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Children's Health Care v. Centers for Medicare and Medicaid Services

United States Court of Appeals, Eighth Circuit

August 20, 2018

Children's Health Care, doing business as Children's Hospitals and Clinics of Minnesota; Gillette Children's Specialty Healthcare Plaintiffs - Appellees
v.
Centers for Medicare and Medicaid Services; Seema Verma, Administrator of the Centers for Medicare and Medicaid Services, in her official capacity; Alex M. Azar, II, Secretary of Health and Human Services, in his official capacity Defendants - Appellants

          Submitted: June 13, 2018

          Appeal from United States District Court for the District of Minnesota - Minneapolis

          Before WOLLMAN, ARNOLD, and KELLY, Circuit Judges.

          WOLLMAN, CIRCUIT JUDGE.

         The Centers for Medicare and Medicaid Services; Seema Verma, the Centers' Administrator; and Alex M. Azar, II, Secretary of Health and Human Services, (collectively, the Secretary), appeal the district court's[1] partial grant of summary judgment for Children's Health Care[2] and Gillette Children's Specialty Healthcare (collectively, Children's Hospitals). The Secretary also challenges the district court's decision to vacate a Medicaid policy-Frequently Asked Question 33-which explained how to calculate a hospital's uncompensated medical care costs. We affirm.

         The federal government and individual states administer the Medicaid program, which provides medical care to individuals "whose income and resources are insufficient to meet the costs of necessary medical services." See 42 U.S.C. § 1396-1. Each state submits a plan explaining how it will provide medical care to Medicaid patients, and if the Secretary for Health and Human Services approves the plan, the state may receive federal funds. Id. The cost of treating Medicaid patients, however, exceeds Medicaid's resources. As a result, Children's Hospitals assert that they receive $0.57 to $0.70 on every dollar spent providing Medicaid care, resulting in multimillion dollar losses each year. To help ease such financial strain, Congress authorized Disproportionate Share Hospital Payments (Hospital Payments), which allow states to provide additional funds to hospitals serving large numbers of Medicaid patients. See 42 U.S.C. § 1396a(a)(13)(A)(iv).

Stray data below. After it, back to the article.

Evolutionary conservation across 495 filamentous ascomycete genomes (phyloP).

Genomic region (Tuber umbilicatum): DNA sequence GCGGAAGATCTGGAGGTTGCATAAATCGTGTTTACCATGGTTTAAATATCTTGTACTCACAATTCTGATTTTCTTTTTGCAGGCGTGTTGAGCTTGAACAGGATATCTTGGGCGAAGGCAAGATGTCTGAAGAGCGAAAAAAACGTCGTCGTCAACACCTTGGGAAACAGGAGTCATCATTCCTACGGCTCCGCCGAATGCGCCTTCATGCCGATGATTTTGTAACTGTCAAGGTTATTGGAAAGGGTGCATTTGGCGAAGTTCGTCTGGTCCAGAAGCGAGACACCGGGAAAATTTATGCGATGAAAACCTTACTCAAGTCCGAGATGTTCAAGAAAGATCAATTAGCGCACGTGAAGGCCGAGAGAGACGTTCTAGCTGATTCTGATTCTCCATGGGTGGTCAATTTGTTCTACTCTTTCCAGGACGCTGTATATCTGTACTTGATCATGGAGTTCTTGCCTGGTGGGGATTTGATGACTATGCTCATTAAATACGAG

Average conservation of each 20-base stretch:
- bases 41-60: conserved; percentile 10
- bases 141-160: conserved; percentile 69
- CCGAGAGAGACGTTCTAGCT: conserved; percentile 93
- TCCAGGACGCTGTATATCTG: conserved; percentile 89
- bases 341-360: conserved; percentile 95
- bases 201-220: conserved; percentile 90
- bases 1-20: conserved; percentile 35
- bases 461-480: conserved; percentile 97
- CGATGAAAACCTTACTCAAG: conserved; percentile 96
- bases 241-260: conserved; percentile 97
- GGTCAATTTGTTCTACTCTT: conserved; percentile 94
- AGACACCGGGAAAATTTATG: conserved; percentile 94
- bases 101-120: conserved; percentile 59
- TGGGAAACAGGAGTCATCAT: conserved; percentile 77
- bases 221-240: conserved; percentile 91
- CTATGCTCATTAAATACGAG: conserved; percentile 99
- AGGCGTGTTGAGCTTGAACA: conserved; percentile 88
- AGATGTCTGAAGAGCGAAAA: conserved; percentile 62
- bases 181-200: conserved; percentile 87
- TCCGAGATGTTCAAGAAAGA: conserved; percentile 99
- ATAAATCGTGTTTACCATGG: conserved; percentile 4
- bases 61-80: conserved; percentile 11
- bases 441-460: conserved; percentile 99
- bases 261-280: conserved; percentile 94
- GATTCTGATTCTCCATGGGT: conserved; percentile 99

Congress subsequently limited Hospital Payments to the "costs incurred during the year of furnishing hospital services." 42 U.S.C. § 1396r-4(g)(1)(A).[3] In 2008, the

          Secretary promulgated the following formula for calculating "[t]otal annual uncompensated care costs:"

The total annual uncompensated care cost equals the total cost of care for furnishing inpatient hospital and outpatient hospital services to Medicaid eligible individuals and to individuals with no source of third party coverage for the hospital services they receive less the sum of regular Medicaid FFS rate payments, Medicaid managed care organization payments, supplemental/enhanced Medicaid payments, uninsured revenues, and Section 1011 payments for inpatient and outpatient hospital services.

42 C.F.R. § 447.299(c)(16) (2009).[4] Under this formula, a hospital calculates the total cost of providing medical care to Medicaid eligible patients and uninsured patients.[5] From that total, the hospital subtracts payments received from Medicaid, payments by uninsured patients, and payments under Section 1011.[6]

         Although the language of the regulation may appear comprehensive, it does not state that private insurance payments should be deducted when calculating the "total annual uncompensated care costs" for Medicaid eligible individuals.[7] To address this issue, the Secretary posted an online set of Frequently Asked Questions regarding § 447.299. Question 33-which was not subject to notice and comment procedures under the Administrative Procedures Act-explained that "hospitals should [] offset both Medicaid and third-party revenue associated with the Medicaid eligible day against the costs for that day to determine any uncompensated amount." Question 33 requires hospitals to include private insurance payments when calculating "uncompensated care costs." The district court determined that because Question 33 constituted a legislative rule that was subject to notice and comment procedures, the Secretary was without authority to adopt it as an interpretative rule.